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although we had blue sky above us. After a short ride
downwards from the summit, our guide pointed out the
ancient venerable forest of cedars at our feet in a great level
bay of the mountain range, from which King Hiram had
sent the huge stems to Solomon for the building of the
Temple ; it looked as small as a garden from this lofty point.
Por a long while it was considered the only remains of those
ancient forests, till, in recent times, several more tracts of
cedar forest have been discovered in some of the northern
parts of Libanon. We soon again lost sight of the cedars as
we descended deeper among the layers of cloud, which ex-
cluded all prospect. Suddenly the dark shade of these
gigantic trees rose like mountain spirits, close beside us, out
of the grey mass of mist. We rode to the chapel of the
hermit, who usually presents the stranger here, with a good
glass of wine of Libanon, but we found it closed ; just then
the clouds dissolved into a most prosaic rain, from which we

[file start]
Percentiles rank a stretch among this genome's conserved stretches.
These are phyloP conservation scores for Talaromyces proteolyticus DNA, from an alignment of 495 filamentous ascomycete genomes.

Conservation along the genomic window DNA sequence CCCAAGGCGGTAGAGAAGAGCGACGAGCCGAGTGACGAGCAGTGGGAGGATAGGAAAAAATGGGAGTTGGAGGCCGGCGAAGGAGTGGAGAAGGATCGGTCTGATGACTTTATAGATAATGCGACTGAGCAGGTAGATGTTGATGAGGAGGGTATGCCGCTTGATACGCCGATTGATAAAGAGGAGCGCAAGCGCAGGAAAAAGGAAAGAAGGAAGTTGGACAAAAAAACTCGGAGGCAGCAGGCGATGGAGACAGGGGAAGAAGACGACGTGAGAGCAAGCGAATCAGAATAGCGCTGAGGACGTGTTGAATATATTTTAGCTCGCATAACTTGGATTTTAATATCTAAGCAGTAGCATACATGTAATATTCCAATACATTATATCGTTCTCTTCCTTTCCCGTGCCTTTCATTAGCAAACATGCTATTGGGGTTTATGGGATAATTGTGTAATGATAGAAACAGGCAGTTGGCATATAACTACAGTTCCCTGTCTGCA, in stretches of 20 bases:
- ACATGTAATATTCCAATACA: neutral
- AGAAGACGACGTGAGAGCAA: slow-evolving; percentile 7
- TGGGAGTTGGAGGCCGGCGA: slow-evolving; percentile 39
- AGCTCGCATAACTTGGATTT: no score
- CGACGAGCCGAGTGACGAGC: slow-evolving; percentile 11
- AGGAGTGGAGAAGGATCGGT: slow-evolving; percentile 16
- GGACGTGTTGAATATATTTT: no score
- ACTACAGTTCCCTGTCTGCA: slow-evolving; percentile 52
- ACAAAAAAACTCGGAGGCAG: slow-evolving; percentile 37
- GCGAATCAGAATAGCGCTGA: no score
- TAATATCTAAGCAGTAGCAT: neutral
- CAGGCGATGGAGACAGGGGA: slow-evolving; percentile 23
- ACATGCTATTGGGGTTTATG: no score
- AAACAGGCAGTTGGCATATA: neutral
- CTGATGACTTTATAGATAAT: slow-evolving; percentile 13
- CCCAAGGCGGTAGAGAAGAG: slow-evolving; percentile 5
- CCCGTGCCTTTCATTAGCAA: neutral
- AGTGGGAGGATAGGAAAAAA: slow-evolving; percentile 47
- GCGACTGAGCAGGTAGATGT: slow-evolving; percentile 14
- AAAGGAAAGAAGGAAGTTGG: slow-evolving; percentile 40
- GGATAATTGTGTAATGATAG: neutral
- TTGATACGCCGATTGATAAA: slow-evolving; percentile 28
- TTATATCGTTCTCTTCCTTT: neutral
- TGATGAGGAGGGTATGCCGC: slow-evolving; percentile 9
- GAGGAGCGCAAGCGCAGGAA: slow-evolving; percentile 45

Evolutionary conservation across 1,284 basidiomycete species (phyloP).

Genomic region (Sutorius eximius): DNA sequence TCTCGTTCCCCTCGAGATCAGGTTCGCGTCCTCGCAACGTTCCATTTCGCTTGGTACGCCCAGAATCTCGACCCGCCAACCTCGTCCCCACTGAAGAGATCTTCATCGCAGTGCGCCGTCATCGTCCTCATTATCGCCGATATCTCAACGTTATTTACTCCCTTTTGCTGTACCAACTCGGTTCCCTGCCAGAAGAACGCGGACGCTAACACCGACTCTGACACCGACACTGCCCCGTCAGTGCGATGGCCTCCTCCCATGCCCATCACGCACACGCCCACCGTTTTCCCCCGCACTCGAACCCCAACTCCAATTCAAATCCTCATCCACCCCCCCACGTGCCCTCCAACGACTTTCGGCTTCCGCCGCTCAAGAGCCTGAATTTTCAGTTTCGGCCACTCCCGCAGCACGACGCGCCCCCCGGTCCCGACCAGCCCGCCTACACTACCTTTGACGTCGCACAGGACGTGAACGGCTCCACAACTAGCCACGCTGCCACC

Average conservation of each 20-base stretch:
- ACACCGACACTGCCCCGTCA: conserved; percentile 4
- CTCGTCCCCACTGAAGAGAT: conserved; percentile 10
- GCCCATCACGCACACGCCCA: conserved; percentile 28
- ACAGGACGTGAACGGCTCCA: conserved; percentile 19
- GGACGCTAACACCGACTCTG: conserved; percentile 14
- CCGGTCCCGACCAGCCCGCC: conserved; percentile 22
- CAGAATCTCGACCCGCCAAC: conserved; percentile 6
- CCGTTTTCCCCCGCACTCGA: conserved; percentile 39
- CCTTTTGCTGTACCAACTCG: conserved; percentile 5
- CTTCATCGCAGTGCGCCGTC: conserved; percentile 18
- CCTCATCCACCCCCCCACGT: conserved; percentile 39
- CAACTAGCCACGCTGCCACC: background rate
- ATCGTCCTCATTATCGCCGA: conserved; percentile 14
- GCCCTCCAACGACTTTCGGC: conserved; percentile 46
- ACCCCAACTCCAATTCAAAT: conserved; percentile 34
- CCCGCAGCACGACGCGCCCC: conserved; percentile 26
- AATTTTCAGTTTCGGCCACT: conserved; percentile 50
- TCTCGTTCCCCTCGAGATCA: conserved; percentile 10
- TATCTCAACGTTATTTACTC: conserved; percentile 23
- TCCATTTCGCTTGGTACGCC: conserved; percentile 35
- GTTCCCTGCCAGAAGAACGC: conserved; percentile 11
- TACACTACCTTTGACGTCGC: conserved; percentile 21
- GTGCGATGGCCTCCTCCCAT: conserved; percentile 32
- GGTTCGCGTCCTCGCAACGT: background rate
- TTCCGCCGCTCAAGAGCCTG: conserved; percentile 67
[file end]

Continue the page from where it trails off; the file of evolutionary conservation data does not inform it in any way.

were scarcely able to shelter ourselves beneath the wide roof
of needles of the noble cedars. I foimd a beautiful cedar
cone hanging down sufficiently low for me to break it off
and take it away with me as a keepsake. Single stems of
these cedars are 40 feet in circumference, and 90 feet high ;
and as one cedar, which they pretend they know to be 100
years old, is only half a foot in diameter, the largest cedars
are stated to be 3000 years old, which would go back as far
as the time of Solomon. The rain increased, and we had
still several thousand feet to descend before reaching the
nearest village, Bscheeeeh. The lower we came, so much
the more slippery and dangerous grew the narrow, some-
times rocky, sometimes soaked footpath, which led along
the precipitous side of the valley with an abrupt precipice
to our right. Turning an angle of rock, we at length
gained sight of the night quarters we so longed to reach.
The wealthy, inviting, and important village of Bscherreh,